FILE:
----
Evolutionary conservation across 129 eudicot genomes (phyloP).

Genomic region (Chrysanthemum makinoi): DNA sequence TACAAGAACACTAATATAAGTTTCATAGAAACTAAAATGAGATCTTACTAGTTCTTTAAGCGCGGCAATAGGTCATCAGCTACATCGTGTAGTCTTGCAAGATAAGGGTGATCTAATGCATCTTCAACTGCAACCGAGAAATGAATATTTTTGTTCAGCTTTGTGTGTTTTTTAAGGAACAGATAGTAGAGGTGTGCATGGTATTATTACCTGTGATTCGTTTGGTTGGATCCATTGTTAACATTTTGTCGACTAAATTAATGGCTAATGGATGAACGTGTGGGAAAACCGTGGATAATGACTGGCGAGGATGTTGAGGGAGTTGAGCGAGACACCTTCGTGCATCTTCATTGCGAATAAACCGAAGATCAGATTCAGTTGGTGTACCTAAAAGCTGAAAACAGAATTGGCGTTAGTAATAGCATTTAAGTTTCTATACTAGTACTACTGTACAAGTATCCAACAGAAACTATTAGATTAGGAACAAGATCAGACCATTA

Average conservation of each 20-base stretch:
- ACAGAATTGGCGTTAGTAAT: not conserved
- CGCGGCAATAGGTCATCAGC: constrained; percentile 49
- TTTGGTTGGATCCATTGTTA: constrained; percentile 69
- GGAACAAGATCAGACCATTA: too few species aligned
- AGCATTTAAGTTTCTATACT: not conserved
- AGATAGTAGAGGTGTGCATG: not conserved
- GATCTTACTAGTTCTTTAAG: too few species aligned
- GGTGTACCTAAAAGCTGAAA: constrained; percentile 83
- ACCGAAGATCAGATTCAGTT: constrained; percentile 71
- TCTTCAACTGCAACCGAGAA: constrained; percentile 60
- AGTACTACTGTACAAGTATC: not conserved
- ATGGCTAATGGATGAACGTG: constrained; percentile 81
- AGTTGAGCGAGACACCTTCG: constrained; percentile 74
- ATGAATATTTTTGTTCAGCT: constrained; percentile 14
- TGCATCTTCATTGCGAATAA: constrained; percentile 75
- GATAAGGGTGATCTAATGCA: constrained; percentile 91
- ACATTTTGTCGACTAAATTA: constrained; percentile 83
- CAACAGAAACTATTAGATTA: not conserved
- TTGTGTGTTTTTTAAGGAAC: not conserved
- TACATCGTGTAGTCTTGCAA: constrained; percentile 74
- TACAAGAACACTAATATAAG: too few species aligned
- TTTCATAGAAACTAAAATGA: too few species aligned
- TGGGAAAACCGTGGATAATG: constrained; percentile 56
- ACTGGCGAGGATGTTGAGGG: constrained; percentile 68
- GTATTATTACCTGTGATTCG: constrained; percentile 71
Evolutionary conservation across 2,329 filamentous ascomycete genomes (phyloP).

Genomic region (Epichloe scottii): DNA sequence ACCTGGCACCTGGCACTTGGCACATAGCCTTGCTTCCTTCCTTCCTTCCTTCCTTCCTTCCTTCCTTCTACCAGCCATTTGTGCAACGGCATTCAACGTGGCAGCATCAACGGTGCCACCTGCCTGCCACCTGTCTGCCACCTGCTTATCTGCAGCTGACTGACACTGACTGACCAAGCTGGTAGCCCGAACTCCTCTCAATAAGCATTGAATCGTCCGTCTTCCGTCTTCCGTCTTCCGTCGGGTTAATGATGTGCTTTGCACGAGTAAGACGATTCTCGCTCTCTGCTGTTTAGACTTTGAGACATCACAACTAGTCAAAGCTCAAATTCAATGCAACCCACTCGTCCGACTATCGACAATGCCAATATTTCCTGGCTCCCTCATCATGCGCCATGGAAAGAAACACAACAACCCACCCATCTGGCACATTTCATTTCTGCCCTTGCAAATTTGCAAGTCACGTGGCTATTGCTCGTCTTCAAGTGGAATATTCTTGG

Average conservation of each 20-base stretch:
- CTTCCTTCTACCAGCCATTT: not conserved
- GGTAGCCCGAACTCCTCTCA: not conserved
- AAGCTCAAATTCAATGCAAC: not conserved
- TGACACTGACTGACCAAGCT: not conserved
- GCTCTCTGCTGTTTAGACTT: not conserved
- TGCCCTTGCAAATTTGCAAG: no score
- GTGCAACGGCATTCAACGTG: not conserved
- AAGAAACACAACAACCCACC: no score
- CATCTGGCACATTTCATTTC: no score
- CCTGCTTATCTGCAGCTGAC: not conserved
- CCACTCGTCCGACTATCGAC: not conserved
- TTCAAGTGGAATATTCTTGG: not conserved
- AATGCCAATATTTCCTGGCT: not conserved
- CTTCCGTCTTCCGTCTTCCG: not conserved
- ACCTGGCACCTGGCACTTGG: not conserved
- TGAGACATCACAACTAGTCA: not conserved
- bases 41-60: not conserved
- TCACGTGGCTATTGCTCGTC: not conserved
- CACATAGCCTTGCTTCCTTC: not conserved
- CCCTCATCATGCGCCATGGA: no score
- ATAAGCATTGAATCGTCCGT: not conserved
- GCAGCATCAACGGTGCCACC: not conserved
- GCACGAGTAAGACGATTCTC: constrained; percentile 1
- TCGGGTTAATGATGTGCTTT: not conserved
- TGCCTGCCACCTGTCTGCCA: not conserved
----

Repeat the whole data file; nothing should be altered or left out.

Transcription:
Evolutionary conservation across 129 eudicot genomes (phyloP).

Genomic region (Chrysanthemum makinoi): DNA sequence TACAAGAACACTAATATAAGTTTCATAGAAACTAAAATGAGATCTTACTAGTTCTTTAAGCGCGGCAATAGGTCATCAGCTACATCGTGTAGTCTTGCAAGATAAGGGTGATCTAATGCATCTTCAACTGCAACCGAGAAATGAATATTTTTGTTCAGCTTTGTGTGTTTTTTAAGGAACAGATAGTAGAGGTGTGCATGGTATTATTACCTGTGATTCGTTTGGTTGGATCCATTGTTAACATTTTGTCGACTAAATTAATGGCTAATGGATGAACGTGTGGGAAAACCGTGGATAATGACTGGCGAGGATGTTGAGGGAGTTGAGCGAGACACCTTCGTGCATCTTCATTGCGAATAAACCGAAGATCAGATTCAGTTGGTGTACCTAAAAGCTGAAAACAGAATTGGCGTTAGTAATAGCATTTAAGTTTCTATACTAGTACTACTGTACAAGTATCCAACAGAAACTATTAGATTAGGAACAAGATCAGACCATTA

Average conservation of each 20-base stretch:
- ACAGAATTGGCGTTAGTAAT: not conserved
- CGCGGCAATAGGTCATCAGC: constrained; percentile 49
- TTTGGTTGGATCCATTGTTA: constrained; percentile 69
- GGAACAAGATCAGACCATTA: too few species aligned
- AGCATTTAAGTTTCTATACT: not conserved
- AGATAGTAGAGGTGTGCATG: not conserved
- GATCTTACTAGTTCTTTAAG: too few species aligned
- GGTGTACCTAAAAGCTGAAA: constrained; percentile 83
- ACCGAAGATCAGATTCAGTT: constrained; percentile 71
- TCTTCAACTGCAACCGAGAA: constrained; percentile 60
- AGTACTACTGTACAAGTATC: not conserved
- ATGGCTAATGGATGAACGTG: constrained; percentile 81
- AGTTGAGCGAGACACCTTCG: constrained; percentile 74
- ATGAATATTTTTGTTCAGCT: constrained; percentile 14
- TGCATCTTCATTGCGAATAA: constrained; percentile 75
- GATAAGGGTGATCTAATGCA: constrained; percentile 91
- ACATTTTGTCGACTAAATTA: constrained; percentile 83
- CAACAGAAACTATTAGATTA: not conserved
- TTGTGTGTTTTTTAAGGAAC: not conserved
- TACATCGTGTAGTCTTGCAA: constrained; percentile 74
- TACAAGAACACTAATATAAG: too few species aligned
- TTTCATAGAAACTAAAATGA: too few species aligned
- TGGGAAAACCGTGGATAATG: constrained; percentile 56
- ACTGGCGAGGATGTTGAGGG: constrained; percentile 68
- GTATTATTACCTGTGATTCG: constrained; percentile 71
Evolutionary conservation across 2,329 filamentous ascomycete genomes (phyloP).

Genomic region (Epichloe scottii): DNA sequence ACCTGGCACCTGGCACTTGGCACATAGCCTTGCTTCCTTCCTTCCTTCCTTCCTTCCTTCCTTCCTTCTACCAGCCATTTGTGCAACGGCATTCAACGTGGCAGCATCAACGGTGCCACCTGCCTGCCACCTGTCTGCCACCTGCTTATCTGCAGCTGACTGACACTGACTGACCAAGCTGGTAGCCCGAACTCCTCTCAATAAGCATTGAATCGTCCGTCTTCCGTCTTCCGTCTTCCGTCGGGTTAATGATGTGCTTTGCACGAGTAAGACGATTCTCGCTCTCTGCTGTTTAGACTTTGAGACATCACAACTAGTCAAAGCTCAAATTCAATGCAACCCACTCGTCCGACTATCGACAATGCCAATATTTCCTGGCTCCCTCATCATGCGCCATGGAAAGAAACACAACAACCCACCCATCTGGCACATTTCATTTCTGCCCTTGCAAATTTGCAAGTCACGTGGCTATTGCTCGTCTTCAAGTGGAATATTCTTGG

Average conservation of each 20-base stretch:
- CTTCCTTCTACCAGCCATTT: not conserved
- GGTAGCCCGAACTCCTCTCA: not conserved
- AAGCTCAAATTCAATGCAAC: not conserved
- TGACACTGACTGACCAAGCT: not conserved
- GCTCTCTGCTGTTTAGACTT: not conserved
- TGCCCTTGCAAATTTGCAAG: no score
- GTGCAACGGCATTCAACGTG: not conserved
- AAGAAACACAACAACCCACC: no score
- CATCTGGCACATTTCATTTC: no score
- CCTGCTTATCTGCAGCTGAC: not conserved
- CCACTCGTCCGACTATCGAC: not conserved
- TTCAAGTGGAATATTCTTGG: not conserved
- AATGCCAATATTTCCTGGCT: not conserved
- CTTCCGTCTTCCGTCTTCCG: not conserved
- ACCTGGCACCTGGCACTTGG: not conserved
- TGAGACATCACAACTAGTCA: not conserved
- bases 41-60: not conserved
- TCACGTGGCTATTGCTCGTC: not conserved
- CACATAGCCTTGCTTCCTTC: not conserved
- CCCTCATCATGCGCCATGGA: no score
- ATAAGCATTGAATCGTCCGT: not conserved
- GCAGCATCAACGGTGCCACC: not conserved
- GCACGAGTAAGACGATTCTC: constrained; percentile 1
- TCGGGTTAATGATGTGCTTT: not conserved
- TGCCTGCCACCTGTCTGCCA: not conserved